Lismore man Joe Stratford is believed by many to have been the first Anzac to have charged on to the beach at what would later be called Anzac Cove on that fateful April 25 dawn in 1915.
“Joe Stratford was the first of Australia’s troops ashore at Gallipoli. Lieutenant Jones was second and I was third,” Private Stu Gahan told a local paper in 1916.
In Roll of Honour documents held by the Australian War Memorial in Canberra, a notation authenticates his place in history: “Stated by eye witness to be first Australian ashore on Gallipoli.”
Letters and records reveal Cpl Stratford claimed two enemies before falling over them dead, riddle with bullets.
It is claimed one officer at the time said Cpl Stratford was worthy of a Victorian Cross medal for his bravery on that morning. He was not alone.
The rising sun over the peninsula that morning revealed the horrors of war and was just the first hours of an eight-month campaign which would claim thousands of lives.
Pte Gahan also wrote a letter to Joe’s parents, Thomas and Alice Stratford, who lived in Conway Street, Lismore.
“There was not a man amongst us who did not love and look up to him. He was fair and straight. I felt when he did not answer the roll call that I had lost an elder brother,” he wrote.
According to War Memorial particulars, Joseph Stratford was a 32-year-old grocer who was born at Goolmangar, about 20 kilometres north-west of Lismore, and attended school at Goonellabah.
He was a Sargent in the NSW Scottish Rifles and enlisted with Queensland’s 9th Battalion AIF soon after the outbreak of World War I.
Like many of his colleagues at Gallipoli, the people of Lismore hold Joseph Stratford in the highest regard.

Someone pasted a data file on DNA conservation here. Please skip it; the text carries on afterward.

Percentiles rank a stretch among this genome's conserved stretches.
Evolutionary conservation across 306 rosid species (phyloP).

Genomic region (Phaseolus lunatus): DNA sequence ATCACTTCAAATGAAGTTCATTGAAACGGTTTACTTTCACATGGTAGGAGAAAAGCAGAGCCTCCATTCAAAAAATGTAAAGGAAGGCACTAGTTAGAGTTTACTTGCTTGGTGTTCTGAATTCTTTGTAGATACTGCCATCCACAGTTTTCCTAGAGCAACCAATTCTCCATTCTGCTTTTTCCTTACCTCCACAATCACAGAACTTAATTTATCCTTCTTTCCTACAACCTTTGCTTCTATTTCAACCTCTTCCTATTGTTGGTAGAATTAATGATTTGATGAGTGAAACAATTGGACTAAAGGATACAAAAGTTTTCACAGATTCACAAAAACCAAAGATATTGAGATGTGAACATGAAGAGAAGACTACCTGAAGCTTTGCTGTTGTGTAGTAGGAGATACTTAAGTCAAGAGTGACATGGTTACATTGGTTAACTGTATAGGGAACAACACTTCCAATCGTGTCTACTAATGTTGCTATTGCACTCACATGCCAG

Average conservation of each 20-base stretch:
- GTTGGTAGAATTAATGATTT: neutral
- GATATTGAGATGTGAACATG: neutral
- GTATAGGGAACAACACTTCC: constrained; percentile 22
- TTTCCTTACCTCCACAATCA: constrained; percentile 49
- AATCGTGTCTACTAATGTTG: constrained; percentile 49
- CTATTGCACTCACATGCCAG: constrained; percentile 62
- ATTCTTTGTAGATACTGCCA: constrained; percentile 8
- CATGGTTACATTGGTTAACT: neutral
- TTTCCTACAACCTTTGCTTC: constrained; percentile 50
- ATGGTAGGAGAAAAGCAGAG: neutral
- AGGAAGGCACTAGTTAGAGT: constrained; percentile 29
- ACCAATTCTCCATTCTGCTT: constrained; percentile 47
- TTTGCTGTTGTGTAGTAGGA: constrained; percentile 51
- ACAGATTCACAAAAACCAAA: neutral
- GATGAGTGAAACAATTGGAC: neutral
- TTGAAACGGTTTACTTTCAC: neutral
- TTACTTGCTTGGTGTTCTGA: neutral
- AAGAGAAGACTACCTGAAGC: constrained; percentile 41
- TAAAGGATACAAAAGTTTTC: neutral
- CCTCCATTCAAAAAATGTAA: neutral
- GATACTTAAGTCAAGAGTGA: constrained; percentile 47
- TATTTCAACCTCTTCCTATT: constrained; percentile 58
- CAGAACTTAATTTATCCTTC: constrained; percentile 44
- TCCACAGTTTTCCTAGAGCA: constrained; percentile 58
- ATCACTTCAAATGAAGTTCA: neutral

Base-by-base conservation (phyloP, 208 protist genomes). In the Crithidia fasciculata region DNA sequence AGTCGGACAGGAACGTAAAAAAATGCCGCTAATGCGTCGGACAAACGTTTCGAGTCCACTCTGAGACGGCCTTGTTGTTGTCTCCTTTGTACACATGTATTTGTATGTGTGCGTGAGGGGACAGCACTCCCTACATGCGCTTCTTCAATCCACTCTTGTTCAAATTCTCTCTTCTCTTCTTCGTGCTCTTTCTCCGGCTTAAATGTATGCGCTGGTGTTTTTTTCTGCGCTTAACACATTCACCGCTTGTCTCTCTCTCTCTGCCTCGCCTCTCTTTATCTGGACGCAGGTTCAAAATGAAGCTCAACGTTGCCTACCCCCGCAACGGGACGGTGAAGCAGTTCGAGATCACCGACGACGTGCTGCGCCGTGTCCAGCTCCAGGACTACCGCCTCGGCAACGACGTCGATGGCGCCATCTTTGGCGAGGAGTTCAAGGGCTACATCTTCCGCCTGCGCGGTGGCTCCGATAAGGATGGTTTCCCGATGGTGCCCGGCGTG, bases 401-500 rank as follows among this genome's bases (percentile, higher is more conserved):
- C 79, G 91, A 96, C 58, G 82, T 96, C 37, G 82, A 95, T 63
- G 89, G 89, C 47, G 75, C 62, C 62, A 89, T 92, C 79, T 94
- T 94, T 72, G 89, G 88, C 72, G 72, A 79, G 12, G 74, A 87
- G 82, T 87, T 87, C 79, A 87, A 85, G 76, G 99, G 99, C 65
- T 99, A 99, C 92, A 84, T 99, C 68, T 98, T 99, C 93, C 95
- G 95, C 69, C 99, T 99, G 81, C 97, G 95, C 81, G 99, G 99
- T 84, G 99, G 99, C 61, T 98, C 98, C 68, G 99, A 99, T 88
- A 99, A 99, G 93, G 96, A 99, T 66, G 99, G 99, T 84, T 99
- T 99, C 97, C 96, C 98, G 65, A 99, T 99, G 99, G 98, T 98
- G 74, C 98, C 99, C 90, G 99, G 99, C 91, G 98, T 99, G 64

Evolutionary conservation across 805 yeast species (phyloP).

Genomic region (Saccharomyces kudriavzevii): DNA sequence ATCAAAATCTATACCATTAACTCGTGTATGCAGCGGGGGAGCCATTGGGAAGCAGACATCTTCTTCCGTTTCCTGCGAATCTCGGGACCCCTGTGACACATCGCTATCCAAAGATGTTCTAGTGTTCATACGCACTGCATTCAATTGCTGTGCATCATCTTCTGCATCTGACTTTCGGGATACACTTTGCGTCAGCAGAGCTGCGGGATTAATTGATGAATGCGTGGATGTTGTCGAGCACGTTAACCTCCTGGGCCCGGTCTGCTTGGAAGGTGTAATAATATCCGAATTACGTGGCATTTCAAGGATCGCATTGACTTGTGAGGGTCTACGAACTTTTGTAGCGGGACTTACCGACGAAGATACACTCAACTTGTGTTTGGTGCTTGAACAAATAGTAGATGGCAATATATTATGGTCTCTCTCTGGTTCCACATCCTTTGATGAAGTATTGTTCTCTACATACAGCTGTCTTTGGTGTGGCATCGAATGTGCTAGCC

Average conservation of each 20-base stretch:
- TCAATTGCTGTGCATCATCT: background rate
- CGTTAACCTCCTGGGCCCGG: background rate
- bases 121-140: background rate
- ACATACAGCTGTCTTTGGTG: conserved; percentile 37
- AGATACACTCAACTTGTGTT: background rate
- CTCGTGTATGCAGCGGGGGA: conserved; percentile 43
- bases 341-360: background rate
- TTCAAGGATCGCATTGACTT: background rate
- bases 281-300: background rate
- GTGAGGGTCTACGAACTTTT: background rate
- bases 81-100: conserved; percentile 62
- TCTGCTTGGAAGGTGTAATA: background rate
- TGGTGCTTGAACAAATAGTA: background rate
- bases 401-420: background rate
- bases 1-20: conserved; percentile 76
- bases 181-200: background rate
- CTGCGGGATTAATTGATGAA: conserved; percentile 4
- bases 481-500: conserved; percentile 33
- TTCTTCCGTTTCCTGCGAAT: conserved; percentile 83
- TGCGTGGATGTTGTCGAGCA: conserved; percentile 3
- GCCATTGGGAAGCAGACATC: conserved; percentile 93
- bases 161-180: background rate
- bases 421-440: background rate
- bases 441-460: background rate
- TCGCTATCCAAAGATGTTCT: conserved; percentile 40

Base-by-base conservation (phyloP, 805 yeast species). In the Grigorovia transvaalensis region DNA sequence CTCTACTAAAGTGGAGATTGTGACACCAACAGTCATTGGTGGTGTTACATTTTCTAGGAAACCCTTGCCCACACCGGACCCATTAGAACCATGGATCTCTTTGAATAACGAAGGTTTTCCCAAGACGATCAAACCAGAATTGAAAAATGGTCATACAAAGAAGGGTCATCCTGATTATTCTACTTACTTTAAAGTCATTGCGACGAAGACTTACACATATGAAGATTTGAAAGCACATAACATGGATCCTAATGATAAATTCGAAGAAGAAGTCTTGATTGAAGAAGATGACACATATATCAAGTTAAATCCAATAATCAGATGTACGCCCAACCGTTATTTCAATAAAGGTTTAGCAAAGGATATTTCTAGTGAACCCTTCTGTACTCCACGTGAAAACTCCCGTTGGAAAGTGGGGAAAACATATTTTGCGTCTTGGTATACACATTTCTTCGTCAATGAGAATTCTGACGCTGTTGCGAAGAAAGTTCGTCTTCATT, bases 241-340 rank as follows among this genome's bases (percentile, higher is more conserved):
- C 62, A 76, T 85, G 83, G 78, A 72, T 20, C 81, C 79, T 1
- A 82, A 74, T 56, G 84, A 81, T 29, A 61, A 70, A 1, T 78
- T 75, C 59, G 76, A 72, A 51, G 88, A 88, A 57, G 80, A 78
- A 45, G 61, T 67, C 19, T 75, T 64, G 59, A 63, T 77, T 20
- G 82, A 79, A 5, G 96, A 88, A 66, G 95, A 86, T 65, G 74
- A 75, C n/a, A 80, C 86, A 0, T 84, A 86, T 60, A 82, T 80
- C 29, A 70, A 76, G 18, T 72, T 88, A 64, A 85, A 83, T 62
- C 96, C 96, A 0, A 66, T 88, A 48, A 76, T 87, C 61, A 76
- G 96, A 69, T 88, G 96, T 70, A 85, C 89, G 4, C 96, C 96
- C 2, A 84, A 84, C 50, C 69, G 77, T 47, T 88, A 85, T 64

He was truly a local who never made it home … but whose name has been etched in stone at the Lone Pine Memorial which honours the fallen at Gallipoli.
Without doubt he was one of the bravest among the brave.
The Great War
World War I, also called the Great War, was a conflict of unprecedented extent and ferocity.
European territorial and economic rivalries had been intensified by the growing power of Germany and the conflict was sparked by the assassinations of Archduke Franz Ferdinand, heir to the throne of Austria-Hungary (Germany’s close ally) and his wife Sophie, by 19-year-old fanatic Gavrilo Princip in Sarajevo on June 28, 1914.
The Sarajevo murder led to a series of declarations of war including Britain’s against Germany on August. Australia, New Zealand, Great Britain, France, Belgium, Canada and Russia made up the Allies.
The USA entered the war in April 1917. On the other side, Germany, Austria and Turkey formed the main nations of the Central Powers.
By the time the war ended, Armistice Day – November 11, 1918 – 17 million (including more than 60,000 Australian lay dead or were missing.
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